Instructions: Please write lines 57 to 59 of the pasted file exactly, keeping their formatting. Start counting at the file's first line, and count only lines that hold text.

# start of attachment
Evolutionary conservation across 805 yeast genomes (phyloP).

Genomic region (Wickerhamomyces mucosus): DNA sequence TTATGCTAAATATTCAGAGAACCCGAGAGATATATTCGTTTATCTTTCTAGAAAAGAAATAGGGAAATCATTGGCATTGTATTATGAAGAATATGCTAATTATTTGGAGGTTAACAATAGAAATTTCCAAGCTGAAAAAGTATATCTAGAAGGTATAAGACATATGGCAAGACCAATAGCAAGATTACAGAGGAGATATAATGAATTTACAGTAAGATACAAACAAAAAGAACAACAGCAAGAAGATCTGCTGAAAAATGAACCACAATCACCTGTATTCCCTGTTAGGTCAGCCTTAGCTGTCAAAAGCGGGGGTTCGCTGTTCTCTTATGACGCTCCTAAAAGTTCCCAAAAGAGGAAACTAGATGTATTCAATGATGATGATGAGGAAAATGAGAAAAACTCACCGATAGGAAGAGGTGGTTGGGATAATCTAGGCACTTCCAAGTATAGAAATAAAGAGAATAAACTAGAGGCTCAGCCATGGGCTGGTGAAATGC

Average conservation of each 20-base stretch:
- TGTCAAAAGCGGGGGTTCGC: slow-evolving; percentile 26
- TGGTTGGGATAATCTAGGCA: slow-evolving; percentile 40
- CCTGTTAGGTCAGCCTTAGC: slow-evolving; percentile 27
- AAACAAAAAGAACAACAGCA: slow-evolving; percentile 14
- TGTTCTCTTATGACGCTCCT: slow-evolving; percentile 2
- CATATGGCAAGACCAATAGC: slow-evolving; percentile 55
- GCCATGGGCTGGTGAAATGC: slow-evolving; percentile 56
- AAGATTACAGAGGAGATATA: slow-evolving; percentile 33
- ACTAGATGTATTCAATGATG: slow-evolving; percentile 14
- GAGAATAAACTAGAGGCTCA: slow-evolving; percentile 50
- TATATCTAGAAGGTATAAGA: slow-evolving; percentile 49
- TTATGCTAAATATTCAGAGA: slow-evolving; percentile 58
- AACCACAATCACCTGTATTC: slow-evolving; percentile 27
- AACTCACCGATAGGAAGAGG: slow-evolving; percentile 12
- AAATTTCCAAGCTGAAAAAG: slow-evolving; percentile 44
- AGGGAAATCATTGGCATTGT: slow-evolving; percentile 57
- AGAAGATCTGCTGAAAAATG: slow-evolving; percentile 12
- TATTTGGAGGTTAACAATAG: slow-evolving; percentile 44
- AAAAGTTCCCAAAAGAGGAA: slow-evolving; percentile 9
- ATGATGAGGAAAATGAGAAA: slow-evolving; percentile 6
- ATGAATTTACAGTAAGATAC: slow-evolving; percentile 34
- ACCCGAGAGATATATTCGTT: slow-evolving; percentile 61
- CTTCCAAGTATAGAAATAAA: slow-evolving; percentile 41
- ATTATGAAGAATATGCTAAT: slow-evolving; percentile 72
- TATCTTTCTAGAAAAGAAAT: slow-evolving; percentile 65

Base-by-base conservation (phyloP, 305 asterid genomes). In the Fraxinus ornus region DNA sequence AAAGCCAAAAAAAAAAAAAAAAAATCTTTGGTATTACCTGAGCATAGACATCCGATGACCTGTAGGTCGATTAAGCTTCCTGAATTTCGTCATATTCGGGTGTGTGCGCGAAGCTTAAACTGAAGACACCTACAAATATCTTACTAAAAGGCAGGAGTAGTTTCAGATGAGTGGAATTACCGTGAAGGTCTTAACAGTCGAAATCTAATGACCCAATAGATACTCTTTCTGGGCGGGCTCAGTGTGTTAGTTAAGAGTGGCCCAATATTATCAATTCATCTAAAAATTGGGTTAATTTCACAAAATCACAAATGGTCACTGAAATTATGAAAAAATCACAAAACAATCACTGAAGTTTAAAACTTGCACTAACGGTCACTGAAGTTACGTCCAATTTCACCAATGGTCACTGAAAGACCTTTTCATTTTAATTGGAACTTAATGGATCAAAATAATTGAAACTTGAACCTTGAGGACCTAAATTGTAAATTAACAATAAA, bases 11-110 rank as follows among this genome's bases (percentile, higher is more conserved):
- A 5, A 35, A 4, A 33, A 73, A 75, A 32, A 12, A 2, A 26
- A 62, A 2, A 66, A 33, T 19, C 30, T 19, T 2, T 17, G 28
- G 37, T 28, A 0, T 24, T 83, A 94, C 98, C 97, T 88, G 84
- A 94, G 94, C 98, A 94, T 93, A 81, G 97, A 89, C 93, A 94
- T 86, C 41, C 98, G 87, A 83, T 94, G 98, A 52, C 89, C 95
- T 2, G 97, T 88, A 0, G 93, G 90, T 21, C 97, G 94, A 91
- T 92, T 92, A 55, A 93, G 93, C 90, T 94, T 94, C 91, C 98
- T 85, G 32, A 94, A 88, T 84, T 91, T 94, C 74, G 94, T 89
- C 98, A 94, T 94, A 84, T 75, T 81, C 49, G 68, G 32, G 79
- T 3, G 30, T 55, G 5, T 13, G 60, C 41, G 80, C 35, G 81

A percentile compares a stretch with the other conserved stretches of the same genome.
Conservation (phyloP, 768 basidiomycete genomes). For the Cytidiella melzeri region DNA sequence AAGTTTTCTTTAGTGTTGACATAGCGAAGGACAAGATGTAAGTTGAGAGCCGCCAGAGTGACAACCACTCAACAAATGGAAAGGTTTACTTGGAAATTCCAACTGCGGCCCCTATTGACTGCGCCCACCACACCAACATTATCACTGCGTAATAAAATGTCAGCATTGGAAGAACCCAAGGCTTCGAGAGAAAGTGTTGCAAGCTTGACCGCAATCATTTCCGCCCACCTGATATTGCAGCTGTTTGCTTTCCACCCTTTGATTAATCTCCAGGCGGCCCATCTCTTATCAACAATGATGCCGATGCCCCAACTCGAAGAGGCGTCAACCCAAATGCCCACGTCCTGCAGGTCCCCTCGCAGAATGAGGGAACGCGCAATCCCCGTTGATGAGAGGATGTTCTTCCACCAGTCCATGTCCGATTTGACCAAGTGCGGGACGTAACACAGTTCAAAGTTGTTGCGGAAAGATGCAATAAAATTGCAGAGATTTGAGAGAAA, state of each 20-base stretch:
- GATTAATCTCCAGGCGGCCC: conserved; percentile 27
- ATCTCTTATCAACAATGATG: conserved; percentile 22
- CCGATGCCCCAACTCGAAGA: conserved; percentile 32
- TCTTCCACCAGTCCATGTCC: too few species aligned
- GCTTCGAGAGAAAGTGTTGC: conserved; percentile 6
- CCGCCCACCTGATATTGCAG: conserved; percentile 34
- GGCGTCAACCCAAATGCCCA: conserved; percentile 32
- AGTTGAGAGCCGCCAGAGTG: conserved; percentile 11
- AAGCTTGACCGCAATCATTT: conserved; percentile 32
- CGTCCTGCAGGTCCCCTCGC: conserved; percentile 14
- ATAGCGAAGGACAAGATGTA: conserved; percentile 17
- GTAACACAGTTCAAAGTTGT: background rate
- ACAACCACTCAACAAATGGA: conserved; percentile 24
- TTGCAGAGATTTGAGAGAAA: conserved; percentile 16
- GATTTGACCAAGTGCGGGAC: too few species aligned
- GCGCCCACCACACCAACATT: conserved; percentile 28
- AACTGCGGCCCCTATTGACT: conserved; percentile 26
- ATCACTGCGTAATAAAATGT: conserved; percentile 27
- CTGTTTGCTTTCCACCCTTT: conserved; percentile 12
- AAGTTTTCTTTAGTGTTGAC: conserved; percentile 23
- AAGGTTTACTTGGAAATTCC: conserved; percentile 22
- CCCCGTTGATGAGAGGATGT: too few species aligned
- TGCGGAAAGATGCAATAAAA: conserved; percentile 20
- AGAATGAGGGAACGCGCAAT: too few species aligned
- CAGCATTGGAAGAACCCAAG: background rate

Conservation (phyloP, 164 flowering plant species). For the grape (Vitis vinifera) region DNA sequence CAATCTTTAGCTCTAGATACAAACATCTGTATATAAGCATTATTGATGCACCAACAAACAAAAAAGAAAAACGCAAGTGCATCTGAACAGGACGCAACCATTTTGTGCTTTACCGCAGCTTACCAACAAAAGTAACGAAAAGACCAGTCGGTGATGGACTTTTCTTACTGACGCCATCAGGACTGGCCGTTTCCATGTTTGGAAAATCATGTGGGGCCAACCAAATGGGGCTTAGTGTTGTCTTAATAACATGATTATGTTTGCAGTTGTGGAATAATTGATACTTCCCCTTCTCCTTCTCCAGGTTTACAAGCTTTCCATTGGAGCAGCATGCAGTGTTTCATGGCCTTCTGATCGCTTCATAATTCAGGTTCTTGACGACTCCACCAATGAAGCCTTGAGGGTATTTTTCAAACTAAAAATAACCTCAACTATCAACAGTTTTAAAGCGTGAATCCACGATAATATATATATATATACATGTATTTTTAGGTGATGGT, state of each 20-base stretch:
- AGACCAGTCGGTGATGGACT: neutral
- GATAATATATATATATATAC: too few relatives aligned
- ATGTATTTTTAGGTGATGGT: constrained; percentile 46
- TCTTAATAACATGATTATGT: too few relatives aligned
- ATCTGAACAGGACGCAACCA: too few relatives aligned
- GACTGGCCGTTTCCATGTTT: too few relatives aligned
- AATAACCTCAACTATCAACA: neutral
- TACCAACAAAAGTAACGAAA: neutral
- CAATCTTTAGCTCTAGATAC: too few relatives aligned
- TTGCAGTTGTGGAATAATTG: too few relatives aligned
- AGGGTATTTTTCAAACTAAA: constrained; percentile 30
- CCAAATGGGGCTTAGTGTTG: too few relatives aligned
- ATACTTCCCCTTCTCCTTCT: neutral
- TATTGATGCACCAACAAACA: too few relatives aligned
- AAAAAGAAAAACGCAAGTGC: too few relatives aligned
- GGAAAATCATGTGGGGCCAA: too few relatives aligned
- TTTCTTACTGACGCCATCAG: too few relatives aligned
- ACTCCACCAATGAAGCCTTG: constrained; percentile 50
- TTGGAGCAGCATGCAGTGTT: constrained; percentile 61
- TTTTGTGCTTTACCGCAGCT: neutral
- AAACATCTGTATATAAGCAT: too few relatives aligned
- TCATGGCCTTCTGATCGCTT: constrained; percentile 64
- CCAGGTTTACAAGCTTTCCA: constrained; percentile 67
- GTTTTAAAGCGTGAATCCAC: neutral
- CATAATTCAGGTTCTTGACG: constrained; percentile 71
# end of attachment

- GCGCCCACCACACCAACATT: conserved; percentile 28
- AACTGCGGCCCCTATTGACT: conserved; percentile 26
- ATCACTGCGTAATAAAATGT: conserved; percentile 27